Mom wonders what’s wrong with her precious little boy. You’re past marrying age and she wants grandkids, darn it.
And then there are your buddies who flash pictures of their fairy-tale weddings and their shiny-faced, tow-headed kids.
But neither of those comes close to the abuse by your annoying ex, who maintains the only way you’ll find another girlfriend is to pay someone.
What a novel idea. If it were only as easy as throwing cash around to get your mom, your ex and those nosy so-and-sos off your back.
Well, now it is. At Fake Internet Girlfriend (www.fakeinternetgirlfriend.com) you can buy a phony main squeeze. In return, you will have a gal, whom you will never meet, but who will communicate with you on social networking sites such as Facebook and Twitter.
The company charges $250 a month, with a three-month minimum, for the basic package. That includes a phony girlfriend opening a Facebook account so she can publicly communicate with you, making up to two public phone calls (such as leaving a message with your administrative assistant to return her call) or leaving voice mails for others to overhear.
The package, according to the website, also promises to deliver up to 10 friendly (nothing sex-related) text messages a month. Pay more, and your fake girlfriend will even participate with you in online games such as World of Warcraft.
“Sometimes people need to rent a fake girlfriend for their job,” reads the company’s website. “Some employers are biased toward single folks. Often times employers give preference to people in more serious relationships so it can benefit a person to have a fake online girlfriend they can say they are in a long-distance relationship with.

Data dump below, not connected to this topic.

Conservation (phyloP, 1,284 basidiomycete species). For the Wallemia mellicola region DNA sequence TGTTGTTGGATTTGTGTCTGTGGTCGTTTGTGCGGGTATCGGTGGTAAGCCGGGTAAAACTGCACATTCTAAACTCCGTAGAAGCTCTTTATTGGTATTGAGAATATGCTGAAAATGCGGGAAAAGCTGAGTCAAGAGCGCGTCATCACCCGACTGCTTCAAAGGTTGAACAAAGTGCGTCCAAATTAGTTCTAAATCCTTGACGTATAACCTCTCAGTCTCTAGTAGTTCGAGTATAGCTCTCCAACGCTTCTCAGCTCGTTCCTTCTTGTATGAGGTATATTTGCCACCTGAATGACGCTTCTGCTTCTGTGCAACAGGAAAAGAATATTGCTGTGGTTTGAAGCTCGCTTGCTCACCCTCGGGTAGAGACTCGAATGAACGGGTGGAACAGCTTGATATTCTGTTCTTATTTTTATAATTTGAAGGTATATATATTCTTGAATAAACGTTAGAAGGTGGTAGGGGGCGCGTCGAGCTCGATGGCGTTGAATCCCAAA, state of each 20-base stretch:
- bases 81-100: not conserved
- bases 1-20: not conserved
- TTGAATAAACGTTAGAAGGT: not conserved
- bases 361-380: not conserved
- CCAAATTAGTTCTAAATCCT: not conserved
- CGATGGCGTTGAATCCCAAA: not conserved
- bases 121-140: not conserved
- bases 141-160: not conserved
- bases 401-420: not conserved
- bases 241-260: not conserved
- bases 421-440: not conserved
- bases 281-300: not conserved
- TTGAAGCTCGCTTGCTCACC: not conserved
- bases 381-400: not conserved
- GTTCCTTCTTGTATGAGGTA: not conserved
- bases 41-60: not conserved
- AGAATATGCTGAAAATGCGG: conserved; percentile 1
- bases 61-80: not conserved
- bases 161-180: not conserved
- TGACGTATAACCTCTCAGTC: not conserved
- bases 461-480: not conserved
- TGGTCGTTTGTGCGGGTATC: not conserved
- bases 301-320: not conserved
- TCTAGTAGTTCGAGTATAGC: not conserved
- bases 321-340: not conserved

“Sometimes people hire a fake Internet girlfriend to make an ex-girlfriend jealous. In fact, we get a lot of clients for this reason.
“Sometimes people don’t want to hear it from their family, they want to avoid the drama altogether of the never-ending questions about dating so they simply employ a fake Internet girlfriend so their family will stop hounding them about finding the right girl.
“Sometimes people want to keep certain aspects of their personal life, well, personal and private. The one way to do this is to hire a fake Internet girlfriend for appearances’ sake. It avoids all the pesky little questions about why you’ve never been seen dating a girl before.”
The site doesn’t say how many men have signed up, and an email requesting comment was not returned, but elsewhere on the site is a job posting offering $10 an hour to women willing to be fake girlfriends.
The company doesn’t have a comparable service for women looking for fake boyfriends. Which makes a person wonder — are guys really that desperate?
“I cannot think of a reason so urgent that someone would need to pay someone to pose as their girlfriend,” said Amy Kuenzli, a 34-year-old single woman from Stow. “I honestly don’t understand the purpose of this, or what it’s meant to achieve. You still, at the end of the day, don’t have a girlfriend, right? So, you’ve Manti Te’o’d yourself into a corner where you have a ‘girlfriend’ no one will ever meet.”
After taking a look at the website, Cari Orris, a clinical counselor and relationship expert with a practice in Kent, said she was struck by how the women were depicted in fantasy-type photos.
“They are not like real women who walk through my practice or who I see in the grocery store,” she said.
The whole concept, she added, is a fabrication — designed to attract men who think it’s fine to lie to the world. “It’s not a good quality to have,” she added.
Maintaining a good relationship takes work. Still, Orris said, most everyone wants to have somebody in their lives. And a fabricated mate isn’t the path to happiness.
“If you put the work into it, relationships are incredibly satisfying,” Orris said.
Nothing replaces hard work and honesty in a relationship. So what should a woman do if she learns a potential boyfriend bought a fake girlfriend?
“Any woman who comes across a man who she learns has done this kind of thing, I would probably encourage her … to run in the opposite direction.”
Kim Hone-McMahan can be reached at 330-996-3742 or firstname.lastname@example.org.